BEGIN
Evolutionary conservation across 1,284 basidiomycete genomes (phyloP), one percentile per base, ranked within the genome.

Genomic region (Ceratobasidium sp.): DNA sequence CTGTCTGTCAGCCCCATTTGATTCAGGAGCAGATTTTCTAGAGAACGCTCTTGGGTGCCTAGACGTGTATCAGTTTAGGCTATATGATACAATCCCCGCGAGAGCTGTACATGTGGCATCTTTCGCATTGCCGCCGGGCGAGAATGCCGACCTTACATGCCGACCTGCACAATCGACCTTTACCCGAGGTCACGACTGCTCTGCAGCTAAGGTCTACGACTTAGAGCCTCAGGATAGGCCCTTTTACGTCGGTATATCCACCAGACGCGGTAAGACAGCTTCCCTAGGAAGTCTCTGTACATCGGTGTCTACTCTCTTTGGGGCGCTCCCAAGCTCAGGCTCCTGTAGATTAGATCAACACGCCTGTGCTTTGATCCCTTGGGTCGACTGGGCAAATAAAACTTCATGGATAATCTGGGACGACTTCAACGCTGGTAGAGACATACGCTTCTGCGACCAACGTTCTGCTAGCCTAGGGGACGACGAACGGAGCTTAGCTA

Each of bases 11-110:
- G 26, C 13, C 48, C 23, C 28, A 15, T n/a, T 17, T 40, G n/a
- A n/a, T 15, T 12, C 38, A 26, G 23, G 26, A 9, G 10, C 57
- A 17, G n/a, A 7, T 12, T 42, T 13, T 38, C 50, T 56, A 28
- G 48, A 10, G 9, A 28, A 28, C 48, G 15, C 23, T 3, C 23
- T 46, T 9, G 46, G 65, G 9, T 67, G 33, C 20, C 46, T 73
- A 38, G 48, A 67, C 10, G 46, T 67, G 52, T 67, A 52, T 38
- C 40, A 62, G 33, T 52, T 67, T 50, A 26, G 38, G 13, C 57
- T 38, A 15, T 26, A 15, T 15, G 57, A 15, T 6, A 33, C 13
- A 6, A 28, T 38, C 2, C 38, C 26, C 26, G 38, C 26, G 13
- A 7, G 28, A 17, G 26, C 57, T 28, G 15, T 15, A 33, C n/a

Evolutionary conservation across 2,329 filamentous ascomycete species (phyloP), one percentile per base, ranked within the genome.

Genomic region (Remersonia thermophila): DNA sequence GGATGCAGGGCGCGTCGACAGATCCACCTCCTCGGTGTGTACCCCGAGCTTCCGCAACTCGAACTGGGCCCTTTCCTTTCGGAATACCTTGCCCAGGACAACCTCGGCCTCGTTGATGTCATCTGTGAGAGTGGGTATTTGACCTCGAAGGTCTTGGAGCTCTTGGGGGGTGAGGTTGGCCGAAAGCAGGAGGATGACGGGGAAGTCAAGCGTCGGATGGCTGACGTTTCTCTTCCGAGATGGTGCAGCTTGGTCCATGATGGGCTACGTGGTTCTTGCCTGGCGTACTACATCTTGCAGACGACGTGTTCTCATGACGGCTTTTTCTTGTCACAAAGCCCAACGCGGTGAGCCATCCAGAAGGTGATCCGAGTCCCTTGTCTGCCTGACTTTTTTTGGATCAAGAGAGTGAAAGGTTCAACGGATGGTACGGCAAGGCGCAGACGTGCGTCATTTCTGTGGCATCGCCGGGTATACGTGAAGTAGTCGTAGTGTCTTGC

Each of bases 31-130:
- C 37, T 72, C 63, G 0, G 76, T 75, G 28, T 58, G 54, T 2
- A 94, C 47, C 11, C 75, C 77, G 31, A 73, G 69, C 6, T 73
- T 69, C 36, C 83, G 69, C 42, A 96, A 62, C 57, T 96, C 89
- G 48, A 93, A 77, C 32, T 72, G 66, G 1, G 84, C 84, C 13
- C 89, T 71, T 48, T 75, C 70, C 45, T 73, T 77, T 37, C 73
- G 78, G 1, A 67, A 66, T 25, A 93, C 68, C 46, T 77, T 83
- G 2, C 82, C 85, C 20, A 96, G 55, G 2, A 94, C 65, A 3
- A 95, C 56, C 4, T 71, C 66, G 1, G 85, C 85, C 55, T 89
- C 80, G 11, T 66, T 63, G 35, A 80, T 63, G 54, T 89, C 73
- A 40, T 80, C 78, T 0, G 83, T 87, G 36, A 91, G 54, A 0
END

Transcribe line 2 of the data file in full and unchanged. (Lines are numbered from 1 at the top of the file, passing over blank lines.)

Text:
Genomic region (Ceratobasidium sp.): DNA sequence CTGTCTGTCAGCCCCATTTGATTCAGGAGCAGATTTTCTAGAGAACGCTCTTGGGTGCCTAGACGTGTATCAGTTTAGGCTATATGATACAATCCCCGCGAGAGCTGTACATGTGGCATCTTTCGCATTGCCGCCGGGCGAGAATGCCGACCTTACATGCCGACCTGCACAATCGACCTTTACCCGAGGTCACGACTGCTCTGCAGCTAAGGTCTACGACTTAGAGCCTCAGGATAGGCCCTTTTACGTCGGTATATCCACCAGACGCGGTAAGACAGCTTCCCTAGGAAGTCTCTGTACATCGGTGTCTACTCTCTTTGGGGCGCTCCCAAGCTCAGGCTCCTGTAGATTAGATCAACACGCCTGTGCTTTGATCCCTTGGGTCGACTGGGCAAATAAAACTTCATGGATAATCTGGGACGACTTCAACGCTGGTAGAGACATACGCTTCTGCGACCAACGTTCTGCTAGCCTAGGGGACGACGAACGGAGCTTAGCTA